The short answer is yes. But, before you feed pineapple to your dog, there are some issues that you should consider. Let’s get into the nitty-gritty about pineapples, their effects on canines, and how you can safely give one to your furry friend.
Value Of Pineapples For Dogs
This healthy treat packs loads of vitamins and minerals. About 85% of the luscious pineapple is actually water, with the remainder being the nutrients. When raw, it contains plenty of vitamin C , vitamin B6, thiamin, niacin, riboflavin, and folate.
In the mineral segment, it comes with manganese, magnesium, potassium, iron, copper, plus small amounts of zinc, phosphorus and calcium. The nutrients provided by the pineapple boost Fluffy’s immunity and contribute to his general wellbeing.
For instance, the vitamin C will be absorbed by the dog. It helps in the building and repair of the skin ligaments and other body tissues. It can also boost the immune system. The manganese in the fruit will help with enzymes.
Remember to provide sufficient water to the dog whenever they eat, as it aids in the digestion process. If Fluffy gets an upset stomach, or even diarrhea after the feeding on the pineapple treats, then you should hold off them and speak to your vet first.
How Should You Feed Pineapples To Dogs?
Bella will love the treats and clamor for more, but it’s recommended that you only give her a few small pieces at a time, as the occasional top up to a balanced diet. They should be raw as well, this is how it is safe for dogs.
Canned pineapple is actually not good for dogs since it comes with syrup that contains too much sugar. In the heat of the summer, serve your furry friend a couple of frozen pineapple treats to brighten up her day. For popsicles that have pineapple, you should be keen on any additives or preservatives that have been used to make them.
When it comes to pineapple pizza, this should be fine for your dog, but you should watch out for stomach issues especially if you’re following a grain-free dog’s diet.
You can also try handy ideas like:
- Pineapple ice cream: Since nearly all dogs love licking up ice-cream, you can occasionally blend some fresh pineapple and add some non-fat yoghurt, then freeze it up in small dollops. This treat will have Fluffy’s tail wagging during those hot days. Note that with ice-cream, there are concerns about lactose issues, where the pets end up flatulating or having loose stools.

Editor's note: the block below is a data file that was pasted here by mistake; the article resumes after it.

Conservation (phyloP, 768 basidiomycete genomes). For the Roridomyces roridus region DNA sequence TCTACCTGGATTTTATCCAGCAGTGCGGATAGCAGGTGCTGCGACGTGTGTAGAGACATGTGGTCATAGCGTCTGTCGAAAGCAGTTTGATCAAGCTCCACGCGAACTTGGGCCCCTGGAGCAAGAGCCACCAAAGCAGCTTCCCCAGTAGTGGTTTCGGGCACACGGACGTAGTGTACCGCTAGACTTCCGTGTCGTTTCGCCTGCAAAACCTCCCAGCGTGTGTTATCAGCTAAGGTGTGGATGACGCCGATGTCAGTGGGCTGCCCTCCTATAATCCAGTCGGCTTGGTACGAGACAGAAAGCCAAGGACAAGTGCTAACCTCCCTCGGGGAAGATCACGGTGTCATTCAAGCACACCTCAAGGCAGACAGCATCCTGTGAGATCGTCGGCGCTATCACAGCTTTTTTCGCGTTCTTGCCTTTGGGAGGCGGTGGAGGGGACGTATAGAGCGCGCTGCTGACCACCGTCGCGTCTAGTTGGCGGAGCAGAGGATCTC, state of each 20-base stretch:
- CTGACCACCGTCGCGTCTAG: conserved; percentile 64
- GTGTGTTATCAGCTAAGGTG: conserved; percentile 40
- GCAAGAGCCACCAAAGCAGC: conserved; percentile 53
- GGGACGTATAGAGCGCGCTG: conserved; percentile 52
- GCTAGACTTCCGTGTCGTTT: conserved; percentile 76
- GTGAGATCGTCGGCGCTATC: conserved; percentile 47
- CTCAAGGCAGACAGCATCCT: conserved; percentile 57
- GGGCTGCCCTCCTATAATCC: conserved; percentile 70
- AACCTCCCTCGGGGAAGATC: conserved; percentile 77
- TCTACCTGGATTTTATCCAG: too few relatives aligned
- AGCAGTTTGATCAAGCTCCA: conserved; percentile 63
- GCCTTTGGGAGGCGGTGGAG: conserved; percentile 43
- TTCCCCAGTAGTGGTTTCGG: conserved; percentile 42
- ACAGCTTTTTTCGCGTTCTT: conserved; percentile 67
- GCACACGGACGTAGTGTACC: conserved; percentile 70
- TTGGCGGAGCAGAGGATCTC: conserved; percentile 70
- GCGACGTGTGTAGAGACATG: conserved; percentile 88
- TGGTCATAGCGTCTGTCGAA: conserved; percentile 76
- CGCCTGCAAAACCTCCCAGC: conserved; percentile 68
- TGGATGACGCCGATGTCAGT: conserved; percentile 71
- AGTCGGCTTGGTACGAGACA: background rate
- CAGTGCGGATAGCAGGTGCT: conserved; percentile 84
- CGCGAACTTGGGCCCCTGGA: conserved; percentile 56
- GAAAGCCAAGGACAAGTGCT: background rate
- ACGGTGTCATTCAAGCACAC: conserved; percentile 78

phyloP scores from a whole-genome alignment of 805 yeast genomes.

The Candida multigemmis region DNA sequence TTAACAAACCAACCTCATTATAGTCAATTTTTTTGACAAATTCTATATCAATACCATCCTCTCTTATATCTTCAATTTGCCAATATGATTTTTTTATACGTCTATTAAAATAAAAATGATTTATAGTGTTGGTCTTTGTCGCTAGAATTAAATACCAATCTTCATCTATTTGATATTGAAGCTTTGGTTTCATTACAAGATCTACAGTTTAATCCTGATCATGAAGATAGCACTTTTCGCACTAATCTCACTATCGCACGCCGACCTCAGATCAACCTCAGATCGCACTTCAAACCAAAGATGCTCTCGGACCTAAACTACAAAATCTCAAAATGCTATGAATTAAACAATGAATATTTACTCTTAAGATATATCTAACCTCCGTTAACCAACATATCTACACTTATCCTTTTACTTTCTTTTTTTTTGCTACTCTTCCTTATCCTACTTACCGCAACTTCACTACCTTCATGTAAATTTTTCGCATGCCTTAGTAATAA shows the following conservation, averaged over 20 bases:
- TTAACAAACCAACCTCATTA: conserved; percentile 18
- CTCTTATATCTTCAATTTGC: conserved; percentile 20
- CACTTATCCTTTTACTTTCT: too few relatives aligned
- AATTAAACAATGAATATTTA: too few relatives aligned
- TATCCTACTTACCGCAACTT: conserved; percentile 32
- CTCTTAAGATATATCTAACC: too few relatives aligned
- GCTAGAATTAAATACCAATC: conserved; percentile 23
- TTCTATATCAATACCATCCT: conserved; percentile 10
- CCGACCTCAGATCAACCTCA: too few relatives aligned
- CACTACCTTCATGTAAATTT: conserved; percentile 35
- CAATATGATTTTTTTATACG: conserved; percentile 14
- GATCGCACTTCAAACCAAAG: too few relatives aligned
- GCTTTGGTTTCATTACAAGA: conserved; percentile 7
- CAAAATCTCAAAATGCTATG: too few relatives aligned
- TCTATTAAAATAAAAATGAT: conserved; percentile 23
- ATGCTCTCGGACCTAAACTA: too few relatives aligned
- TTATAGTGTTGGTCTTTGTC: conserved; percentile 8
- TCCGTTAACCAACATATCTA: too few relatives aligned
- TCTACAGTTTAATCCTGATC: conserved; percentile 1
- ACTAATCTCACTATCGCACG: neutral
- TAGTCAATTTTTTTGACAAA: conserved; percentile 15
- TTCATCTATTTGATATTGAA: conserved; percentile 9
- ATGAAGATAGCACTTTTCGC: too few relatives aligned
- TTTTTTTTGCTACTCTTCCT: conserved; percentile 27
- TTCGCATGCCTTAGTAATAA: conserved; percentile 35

- Pineapple toppings: Here, you slice up the raw pineapple into thin slices, and add this to the dog food in the bowl.
- Add it to the homemade dog biscuits. If you like baking your pooch some treats, then you can add a small amount of pineapples as one of the ingredients in your recipes.
Which Parts Of The Pineapple are Good For Dogs To Eat?
This is straightforward. Just like with humans, the pineapple skin and core are dangerous to dogs. You don’t really want those spikes getting into your body, and neither will your dog. The pineapple core, on the other hand, is hard, and not appropriate for feeding to pets.
While this may be common sense for the pet owner, it will not be so for the dog—which is why there are frequent cases of dogs ingesting indigestible parts of the pineapple, from the skin and leaves to the core. These end up getting lodged within the digestive tract, necessitating surgery to be carried out.
So, don’t allow Fluffy near the pineapples until you have chopped it up yourself and put it in his dog bowl or mouth.
Avoid Excess Pineapple Treats
Everything with fruits and vegetables should be in moderation. Giving sweet Bella too many pineapple chunks can disturb her digestive tract, making her sick. This fruit comes with plenty of natural sugar and fiber, both of which would not be given to dogs in large amounts.
You don’t want your pooch getting constipated, due to the high fiber diet, or having issues like obesity due to a high sugar diet. In fact, if your pet already had diabetes, you should avoid the pineapple treats until you’ve had a chat with your vet about including it in her meals. Remember to maintain a dental cleaning routine as well, to avoid tooth decay from enjoying all the tasty treats.
Is Pineapple Juice Good For Dogs?
Well, yes it is, as long as there are no additives that are included when preparing the juice. Processed pineapple juices are not good for dogs—especially the older canines and diabetic pets, since they have high sugar concentrations.
The Legendary Cure To “Poop Eating”- How True Is It?
Sadly, this is just a myth. Some believe it changes the taste of the dog’s fecal waste, which makes it unappetizing for the canines. This unfounded belief has led to many pet owners looking for pineapple recipes and giving their dogs pineapple treats in a bid to stop the habit.
There is no scientific evidence backing the claim though. Coprophagy -eating poop- by dogs can be either a sign of your pet having behavioral issues, or completely random and mothering to worry about. If your pet is constantly eating their poop, then you should consult your vet.
Interested in reading more about the fruits that dogs can eat? Please click on this link.